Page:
Context: 51 percent of teenagers believe that because prescription drugs are legal, they must be safe. 21 percent also assume that their parents won’t care as much if caught. In truth, the risks of prescription drug abuse are very high. Every day, nearly 7,000 people in the U.S. are treated in emergency departments for misusing prescription drugs.
Q: What about marijuana? It’s a plant, it’s natural.
A: Marijuana may be a plant but there are real and concerning health risks associated with the drug. Just because it is a plant does not mean it is harmless. In fact, more adolescents are in drug treatment for marijuana addiction than any other illegal drugs combined. Approximately 1 in every 11 young adults become addicted to smoking marijuana.
Q: Is medical marijuana safer than the pot that’s on the street?
A: According to the National Institute on Drug Abuse, the marijuana plant has not been approved by the FDA for the treatment of any medical condition. While a pill form of THC (the primary chemical in marijuana) is used to alleviate certain conditions or treatments such as cancer chemotherapy, the medical benefits are still being deliberated by professional scientists. Nonetheless, smoked marijuana is not an ideal treatment because of its addictiveness and propensity to harm the lungs.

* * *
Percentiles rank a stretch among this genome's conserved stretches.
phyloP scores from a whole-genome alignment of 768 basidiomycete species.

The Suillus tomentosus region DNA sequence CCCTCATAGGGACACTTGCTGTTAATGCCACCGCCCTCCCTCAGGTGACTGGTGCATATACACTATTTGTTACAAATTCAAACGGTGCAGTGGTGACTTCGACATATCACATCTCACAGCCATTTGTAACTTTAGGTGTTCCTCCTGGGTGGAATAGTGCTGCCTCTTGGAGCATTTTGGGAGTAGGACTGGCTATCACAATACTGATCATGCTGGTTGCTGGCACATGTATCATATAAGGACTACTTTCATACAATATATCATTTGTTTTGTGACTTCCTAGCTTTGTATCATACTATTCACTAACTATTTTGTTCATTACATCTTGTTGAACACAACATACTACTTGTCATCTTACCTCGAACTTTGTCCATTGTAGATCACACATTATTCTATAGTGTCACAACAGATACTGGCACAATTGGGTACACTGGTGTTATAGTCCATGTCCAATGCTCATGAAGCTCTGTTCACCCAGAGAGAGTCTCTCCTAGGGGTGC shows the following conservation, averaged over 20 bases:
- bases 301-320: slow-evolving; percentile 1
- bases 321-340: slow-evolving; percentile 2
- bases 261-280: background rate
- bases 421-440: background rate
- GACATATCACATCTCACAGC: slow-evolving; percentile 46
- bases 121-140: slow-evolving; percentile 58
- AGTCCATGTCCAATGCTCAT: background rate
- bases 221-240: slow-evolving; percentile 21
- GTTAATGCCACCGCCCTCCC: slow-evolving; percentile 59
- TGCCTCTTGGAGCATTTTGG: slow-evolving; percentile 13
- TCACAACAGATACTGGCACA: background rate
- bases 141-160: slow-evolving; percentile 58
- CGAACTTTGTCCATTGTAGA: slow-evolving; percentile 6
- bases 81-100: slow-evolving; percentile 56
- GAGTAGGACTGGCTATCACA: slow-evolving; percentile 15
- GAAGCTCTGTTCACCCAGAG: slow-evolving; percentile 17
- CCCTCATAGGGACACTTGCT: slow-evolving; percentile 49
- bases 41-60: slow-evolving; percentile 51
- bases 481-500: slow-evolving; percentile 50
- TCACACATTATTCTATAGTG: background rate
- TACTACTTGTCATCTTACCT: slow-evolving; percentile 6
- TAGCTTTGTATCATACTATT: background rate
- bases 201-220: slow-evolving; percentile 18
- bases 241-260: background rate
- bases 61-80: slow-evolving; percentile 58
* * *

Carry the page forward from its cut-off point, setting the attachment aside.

Q: How do I know if someone is addicted to drugs?
A: There are many different signs of addiction, and every drug has its own, unique symptoms and side effects. If you think that someone you know has an addiction, pay attention to how he or she acts and looks. If you notice any of these behavioral or physical signs of drug addiction, it is important to talk to your friend as well as tell a trusted adult who can help.
Q: What can I do to help my friend who is addicted to drugs?
A: If you think your friend has a serious drug problem, the most immediate thing you can do is offer him or her support. Talk to your friend and let them that you are concerned, that you are there for them. Encourage them to seek help from a trusted adult, such as a school counselor, a doctor, or an addiction professional. You can also talk to me, and together we can figure out how to find professionals who can get your friend healthy again. If you feel that your friend is in danger, this is especially important. You can help save your friends’ life if you recognize there is a problem. You can be a positive influence.
For more tips on how to talk to your teen or answer your teen’s questions about drugs, please don’t hesitate to call Turnbridge at 877-581-1793. For more answers to questions about drugs, you may also visit the NIDA for Teens website.